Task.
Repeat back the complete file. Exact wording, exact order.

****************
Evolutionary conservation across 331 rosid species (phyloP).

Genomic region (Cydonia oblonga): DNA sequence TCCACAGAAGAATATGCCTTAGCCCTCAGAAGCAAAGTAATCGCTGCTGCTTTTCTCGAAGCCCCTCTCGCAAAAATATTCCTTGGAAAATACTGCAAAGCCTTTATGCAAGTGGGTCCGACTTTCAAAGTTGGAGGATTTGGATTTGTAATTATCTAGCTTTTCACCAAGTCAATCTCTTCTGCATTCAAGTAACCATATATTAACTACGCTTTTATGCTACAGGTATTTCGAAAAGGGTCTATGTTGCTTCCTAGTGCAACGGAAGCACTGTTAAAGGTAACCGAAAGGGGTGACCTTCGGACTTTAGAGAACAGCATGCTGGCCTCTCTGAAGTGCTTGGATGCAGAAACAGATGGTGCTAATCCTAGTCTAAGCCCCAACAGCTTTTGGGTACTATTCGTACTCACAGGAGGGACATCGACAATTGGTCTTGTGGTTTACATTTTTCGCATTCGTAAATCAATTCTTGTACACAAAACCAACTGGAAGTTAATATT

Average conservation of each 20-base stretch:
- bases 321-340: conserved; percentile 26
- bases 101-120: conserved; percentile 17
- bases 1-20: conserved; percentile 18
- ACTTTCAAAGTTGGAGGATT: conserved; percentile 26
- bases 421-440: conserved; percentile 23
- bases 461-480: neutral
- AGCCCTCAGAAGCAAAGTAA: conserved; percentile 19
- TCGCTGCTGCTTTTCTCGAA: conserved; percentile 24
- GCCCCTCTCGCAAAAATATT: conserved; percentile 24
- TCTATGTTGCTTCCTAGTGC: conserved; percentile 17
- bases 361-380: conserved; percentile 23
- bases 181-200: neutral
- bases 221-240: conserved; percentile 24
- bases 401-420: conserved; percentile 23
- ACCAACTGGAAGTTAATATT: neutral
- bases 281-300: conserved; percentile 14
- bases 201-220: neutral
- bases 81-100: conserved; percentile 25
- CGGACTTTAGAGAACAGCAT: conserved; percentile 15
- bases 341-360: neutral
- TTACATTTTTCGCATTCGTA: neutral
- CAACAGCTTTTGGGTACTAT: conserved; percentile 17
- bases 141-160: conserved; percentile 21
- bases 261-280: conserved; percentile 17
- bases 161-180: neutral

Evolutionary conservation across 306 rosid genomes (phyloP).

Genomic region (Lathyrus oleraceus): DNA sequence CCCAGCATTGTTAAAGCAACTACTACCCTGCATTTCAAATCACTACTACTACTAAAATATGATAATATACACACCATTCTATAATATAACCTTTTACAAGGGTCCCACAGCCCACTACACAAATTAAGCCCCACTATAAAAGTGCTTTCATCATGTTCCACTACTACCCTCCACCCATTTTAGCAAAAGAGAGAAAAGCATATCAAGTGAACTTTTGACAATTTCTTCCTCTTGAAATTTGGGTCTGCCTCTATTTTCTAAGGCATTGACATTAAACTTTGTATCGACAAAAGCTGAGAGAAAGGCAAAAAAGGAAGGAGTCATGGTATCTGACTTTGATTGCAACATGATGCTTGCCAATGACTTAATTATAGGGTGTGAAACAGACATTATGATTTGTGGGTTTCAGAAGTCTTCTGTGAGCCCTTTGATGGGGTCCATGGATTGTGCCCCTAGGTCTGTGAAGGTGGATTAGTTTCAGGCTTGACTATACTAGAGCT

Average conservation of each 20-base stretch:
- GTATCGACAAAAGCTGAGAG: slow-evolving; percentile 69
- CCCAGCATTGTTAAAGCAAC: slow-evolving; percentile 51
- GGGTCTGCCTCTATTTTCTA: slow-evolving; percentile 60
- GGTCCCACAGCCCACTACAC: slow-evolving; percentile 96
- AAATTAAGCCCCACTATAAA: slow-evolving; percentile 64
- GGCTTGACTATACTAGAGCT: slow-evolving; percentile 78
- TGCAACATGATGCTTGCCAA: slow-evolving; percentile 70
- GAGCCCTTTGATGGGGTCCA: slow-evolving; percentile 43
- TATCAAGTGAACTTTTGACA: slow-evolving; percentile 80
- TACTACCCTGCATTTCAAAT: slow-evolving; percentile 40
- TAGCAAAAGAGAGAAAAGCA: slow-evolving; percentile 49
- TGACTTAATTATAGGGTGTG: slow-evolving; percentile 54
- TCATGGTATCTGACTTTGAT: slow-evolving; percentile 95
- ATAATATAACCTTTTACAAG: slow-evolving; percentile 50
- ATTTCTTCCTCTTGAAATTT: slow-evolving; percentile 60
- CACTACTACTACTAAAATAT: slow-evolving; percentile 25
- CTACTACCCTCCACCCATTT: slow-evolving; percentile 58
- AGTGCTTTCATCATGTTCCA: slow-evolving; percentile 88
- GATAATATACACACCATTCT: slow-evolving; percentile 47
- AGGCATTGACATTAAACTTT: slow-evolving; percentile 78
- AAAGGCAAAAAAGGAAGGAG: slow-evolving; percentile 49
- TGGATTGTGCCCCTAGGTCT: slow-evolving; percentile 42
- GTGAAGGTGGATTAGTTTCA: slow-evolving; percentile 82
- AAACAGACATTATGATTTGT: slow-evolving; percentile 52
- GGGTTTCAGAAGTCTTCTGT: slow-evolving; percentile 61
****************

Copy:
Evolutionary conservation across 331 rosid species (phyloP).

Genomic region (Cydonia oblonga): DNA sequence TCCACAGAAGAATATGCCTTAGCCCTCAGAAGCAAAGTAATCGCTGCTGCTTTTCTCGAAGCCCCTCTCGCAAAAATATTCCTTGGAAAATACTGCAAAGCCTTTATGCAAGTGGGTCCGACTTTCAAAGTTGGAGGATTTGGATTTGTAATTATCTAGCTTTTCACCAAGTCAATCTCTTCTGCATTCAAGTAACCATATATTAACTACGCTTTTATGCTACAGGTATTTCGAAAAGGGTCTATGTTGCTTCCTAGTGCAACGGAAGCACTGTTAAAGGTAACCGAAAGGGGTGACCTTCGGACTTTAGAGAACAGCATGCTGGCCTCTCTGAAGTGCTTGGATGCAGAAACAGATGGTGCTAATCCTAGTCTAAGCCCCAACAGCTTTTGGGTACTATTCGTACTCACAGGAGGGACATCGACAATTGGTCTTGTGGTTTACATTTTTCGCATTCGTAAATCAATTCTTGTACACAAAACCAACTGGAAGTTAATATT

Average conservation of each 20-base stretch:
- bases 321-340: conserved; percentile 26
- bases 101-120: conserved; percentile 17
- bases 1-20: conserved; percentile 18
- ACTTTCAAAGTTGGAGGATT: conserved; percentile 26
- bases 421-440: conserved; percentile 23
- bases 461-480: neutral
- AGCCCTCAGAAGCAAAGTAA: conserved; percentile 19
- TCGCTGCTGCTTTTCTCGAA: conserved; percentile 24
- GCCCCTCTCGCAAAAATATT: conserved; percentile 24
- TCTATGTTGCTTCCTAGTGC: conserved; percentile 17
- bases 361-380: conserved; percentile 23
- bases 181-200: neutral
- bases 221-240: conserved; percentile 24
- bases 401-420: conserved; percentile 23
- ACCAACTGGAAGTTAATATT: neutral
- bases 281-300: conserved; percentile 14
- bases 201-220: neutral
- bases 81-100: conserved; percentile 25
- CGGACTTTAGAGAACAGCAT: conserved; percentile 15
- bases 341-360: neutral
- TTACATTTTTCGCATTCGTA: neutral
- CAACAGCTTTTGGGTACTAT: conserved; percentile 17
- bases 141-160: conserved; percentile 21
- bases 261-280: conserved; percentile 17
- bases 161-180: neutral

Evolutionary conservation across 306 rosid genomes (phyloP).

Genomic region (Lathyrus oleraceus): DNA sequence CCCAGCATTGTTAAAGCAACTACTACCCTGCATTTCAAATCACTACTACTACTAAAATATGATAATATACACACCATTCTATAATATAACCTTTTACAAGGGTCCCACAGCCCACTACACAAATTAAGCCCCACTATAAAAGTGCTTTCATCATGTTCCACTACTACCCTCCACCCATTTTAGCAAAAGAGAGAAAAGCATATCAAGTGAACTTTTGACAATTTCTTCCTCTTGAAATTTGGGTCTGCCTCTATTTTCTAAGGCATTGACATTAAACTTTGTATCGACAAAAGCTGAGAGAAAGGCAAAAAAGGAAGGAGTCATGGTATCTGACTTTGATTGCAACATGATGCTTGCCAATGACTTAATTATAGGGTGTGAAACAGACATTATGATTTGTGGGTTTCAGAAGTCTTCTGTGAGCCCTTTGATGGGGTCCATGGATTGTGCCCCTAGGTCTGTGAAGGTGGATTAGTTTCAGGCTTGACTATACTAGAGCT

Average conservation of each 20-base stretch:
- GTATCGACAAAAGCTGAGAG: slow-evolving; percentile 69
- CCCAGCATTGTTAAAGCAAC: slow-evolving; percentile 51
- GGGTCTGCCTCTATTTTCTA: slow-evolving; percentile 60
- GGTCCCACAGCCCACTACAC: slow-evolving; percentile 96
- AAATTAAGCCCCACTATAAA: slow-evolving; percentile 64
- GGCTTGACTATACTAGAGCT: slow-evolving; percentile 78
- TGCAACATGATGCTTGCCAA: slow-evolving; percentile 70
- GAGCCCTTTGATGGGGTCCA: slow-evolving; percentile 43
- TATCAAGTGAACTTTTGACA: slow-evolving; percentile 80
- TACTACCCTGCATTTCAAAT: slow-evolving; percentile 40
- TAGCAAAAGAGAGAAAAGCA: slow-evolving; percentile 49
- TGACTTAATTATAGGGTGTG: slow-evolving; percentile 54
- TCATGGTATCTGACTTTGAT: slow-evolving; percentile 95
- ATAATATAACCTTTTACAAG: slow-evolving; percentile 50
- ATTTCTTCCTCTTGAAATTT: slow-evolving; percentile 60
- CACTACTACTACTAAAATAT: slow-evolving; percentile 25
- CTACTACCCTCCACCCATTT: slow-evolving; percentile 58
- AGTGCTTTCATCATGTTCCA: slow-evolving; percentile 88
- GATAATATACACACCATTCT: slow-evolving; percentile 47
- AGGCATTGACATTAAACTTT: slow-evolving; percentile 78
- AAAGGCAAAAAAGGAAGGAG: slow-evolving; percentile 49
- TGGATTGTGCCCCTAGGTCT: slow-evolving; percentile 42
- GTGAAGGTGGATTAGTTTCA: slow-evolving; percentile 82
- AAACAGACATTATGATTTGT: slow-evolving; percentile 52
- GGGTTTCAGAAGTCTTCTGT: slow-evolving; percentile 61